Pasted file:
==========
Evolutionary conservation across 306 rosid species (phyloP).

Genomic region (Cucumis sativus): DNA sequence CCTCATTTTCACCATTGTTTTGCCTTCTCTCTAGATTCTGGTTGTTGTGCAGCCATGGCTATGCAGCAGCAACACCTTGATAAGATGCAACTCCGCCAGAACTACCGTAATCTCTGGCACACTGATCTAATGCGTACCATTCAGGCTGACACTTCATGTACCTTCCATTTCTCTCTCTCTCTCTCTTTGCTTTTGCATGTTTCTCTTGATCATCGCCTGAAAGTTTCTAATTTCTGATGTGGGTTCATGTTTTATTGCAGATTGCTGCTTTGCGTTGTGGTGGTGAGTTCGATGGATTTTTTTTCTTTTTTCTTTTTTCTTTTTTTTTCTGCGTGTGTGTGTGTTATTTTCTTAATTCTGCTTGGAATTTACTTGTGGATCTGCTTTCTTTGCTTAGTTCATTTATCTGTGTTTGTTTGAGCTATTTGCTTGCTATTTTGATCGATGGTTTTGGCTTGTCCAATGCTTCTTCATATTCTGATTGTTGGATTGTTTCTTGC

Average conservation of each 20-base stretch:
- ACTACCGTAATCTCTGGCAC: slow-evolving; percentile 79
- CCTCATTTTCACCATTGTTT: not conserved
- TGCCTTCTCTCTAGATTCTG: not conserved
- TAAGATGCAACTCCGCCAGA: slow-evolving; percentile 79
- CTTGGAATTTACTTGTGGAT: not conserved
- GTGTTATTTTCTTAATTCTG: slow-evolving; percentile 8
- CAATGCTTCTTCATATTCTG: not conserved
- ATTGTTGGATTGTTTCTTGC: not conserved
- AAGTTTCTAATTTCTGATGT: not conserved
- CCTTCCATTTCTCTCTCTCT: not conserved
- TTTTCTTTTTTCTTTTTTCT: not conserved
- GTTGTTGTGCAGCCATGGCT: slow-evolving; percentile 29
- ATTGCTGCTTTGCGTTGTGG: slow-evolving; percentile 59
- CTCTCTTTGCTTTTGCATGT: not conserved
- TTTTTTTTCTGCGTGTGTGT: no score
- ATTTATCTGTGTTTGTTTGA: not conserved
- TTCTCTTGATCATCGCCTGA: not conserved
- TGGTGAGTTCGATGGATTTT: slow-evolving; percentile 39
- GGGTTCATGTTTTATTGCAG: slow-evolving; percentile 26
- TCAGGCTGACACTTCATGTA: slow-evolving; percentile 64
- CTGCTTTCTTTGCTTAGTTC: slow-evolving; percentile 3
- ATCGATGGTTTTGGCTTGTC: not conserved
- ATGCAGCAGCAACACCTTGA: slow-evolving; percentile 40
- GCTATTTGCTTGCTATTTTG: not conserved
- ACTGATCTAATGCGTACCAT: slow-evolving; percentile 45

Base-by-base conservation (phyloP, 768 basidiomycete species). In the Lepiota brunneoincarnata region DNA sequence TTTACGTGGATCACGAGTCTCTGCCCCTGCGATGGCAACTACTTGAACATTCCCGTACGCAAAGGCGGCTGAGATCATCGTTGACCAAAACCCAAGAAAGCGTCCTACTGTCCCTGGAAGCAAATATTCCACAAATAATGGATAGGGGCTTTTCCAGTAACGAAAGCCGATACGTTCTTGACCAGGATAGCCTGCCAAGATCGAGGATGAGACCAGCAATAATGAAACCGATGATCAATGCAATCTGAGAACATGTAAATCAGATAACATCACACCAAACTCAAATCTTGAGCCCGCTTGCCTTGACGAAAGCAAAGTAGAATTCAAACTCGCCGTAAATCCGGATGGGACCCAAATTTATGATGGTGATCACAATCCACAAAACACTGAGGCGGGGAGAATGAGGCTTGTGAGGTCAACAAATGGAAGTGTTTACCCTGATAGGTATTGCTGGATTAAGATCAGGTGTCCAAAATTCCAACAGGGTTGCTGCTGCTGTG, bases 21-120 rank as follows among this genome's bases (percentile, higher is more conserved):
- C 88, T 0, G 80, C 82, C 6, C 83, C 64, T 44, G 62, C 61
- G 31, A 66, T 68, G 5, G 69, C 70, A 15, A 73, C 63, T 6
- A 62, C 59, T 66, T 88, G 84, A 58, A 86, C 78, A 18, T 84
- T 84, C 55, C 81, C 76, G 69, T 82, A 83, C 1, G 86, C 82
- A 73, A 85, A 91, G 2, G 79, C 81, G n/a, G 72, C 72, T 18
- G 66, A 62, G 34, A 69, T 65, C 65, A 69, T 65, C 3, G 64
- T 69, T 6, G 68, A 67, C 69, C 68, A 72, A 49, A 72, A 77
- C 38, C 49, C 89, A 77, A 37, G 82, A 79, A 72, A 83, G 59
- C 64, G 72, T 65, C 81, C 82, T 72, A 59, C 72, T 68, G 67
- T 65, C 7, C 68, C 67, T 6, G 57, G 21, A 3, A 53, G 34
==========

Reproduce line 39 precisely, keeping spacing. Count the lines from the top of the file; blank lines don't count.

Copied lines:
- T 65, C 7, C 68, C 67, T 6, G 57, G 21, A 3, A 53, G 34